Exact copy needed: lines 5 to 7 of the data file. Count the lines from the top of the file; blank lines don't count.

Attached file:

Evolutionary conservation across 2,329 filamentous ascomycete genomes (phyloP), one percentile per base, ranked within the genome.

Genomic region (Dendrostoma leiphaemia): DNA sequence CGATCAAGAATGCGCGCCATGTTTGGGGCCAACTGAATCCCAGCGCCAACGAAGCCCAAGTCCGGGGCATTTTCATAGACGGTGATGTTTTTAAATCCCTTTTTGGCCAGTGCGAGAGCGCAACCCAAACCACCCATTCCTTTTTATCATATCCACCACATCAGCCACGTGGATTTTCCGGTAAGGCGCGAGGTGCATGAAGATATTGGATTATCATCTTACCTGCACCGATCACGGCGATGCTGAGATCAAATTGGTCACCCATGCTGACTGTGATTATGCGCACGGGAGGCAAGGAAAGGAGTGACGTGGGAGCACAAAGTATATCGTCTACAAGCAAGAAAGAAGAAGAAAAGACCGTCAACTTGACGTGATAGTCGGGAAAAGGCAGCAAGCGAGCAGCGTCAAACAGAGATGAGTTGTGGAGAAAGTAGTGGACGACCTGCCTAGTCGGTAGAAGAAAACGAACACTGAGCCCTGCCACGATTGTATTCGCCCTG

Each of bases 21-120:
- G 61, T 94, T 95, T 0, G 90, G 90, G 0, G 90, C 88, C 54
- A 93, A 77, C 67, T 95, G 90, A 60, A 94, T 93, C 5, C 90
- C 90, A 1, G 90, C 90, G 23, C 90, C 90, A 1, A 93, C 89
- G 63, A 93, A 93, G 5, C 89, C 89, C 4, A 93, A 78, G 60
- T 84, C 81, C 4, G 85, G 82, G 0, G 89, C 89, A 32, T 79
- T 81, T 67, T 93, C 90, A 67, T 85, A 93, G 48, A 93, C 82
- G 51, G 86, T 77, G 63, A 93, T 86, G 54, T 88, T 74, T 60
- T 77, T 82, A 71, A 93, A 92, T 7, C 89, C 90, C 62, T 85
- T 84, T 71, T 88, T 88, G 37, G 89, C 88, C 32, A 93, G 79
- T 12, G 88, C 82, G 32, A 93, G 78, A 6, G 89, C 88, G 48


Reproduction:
- A 93, A 77, C 67, T 95, G 90, A 60, A 94, T 93, C 5, C 90
- C 90, A 1, G 90, C 90, G 23, C 90, C 90, A 1, A 93, C 89
- G 63, A 93, A 93, G 5, C 89, C 89, C 4, A 93, A 78, G 60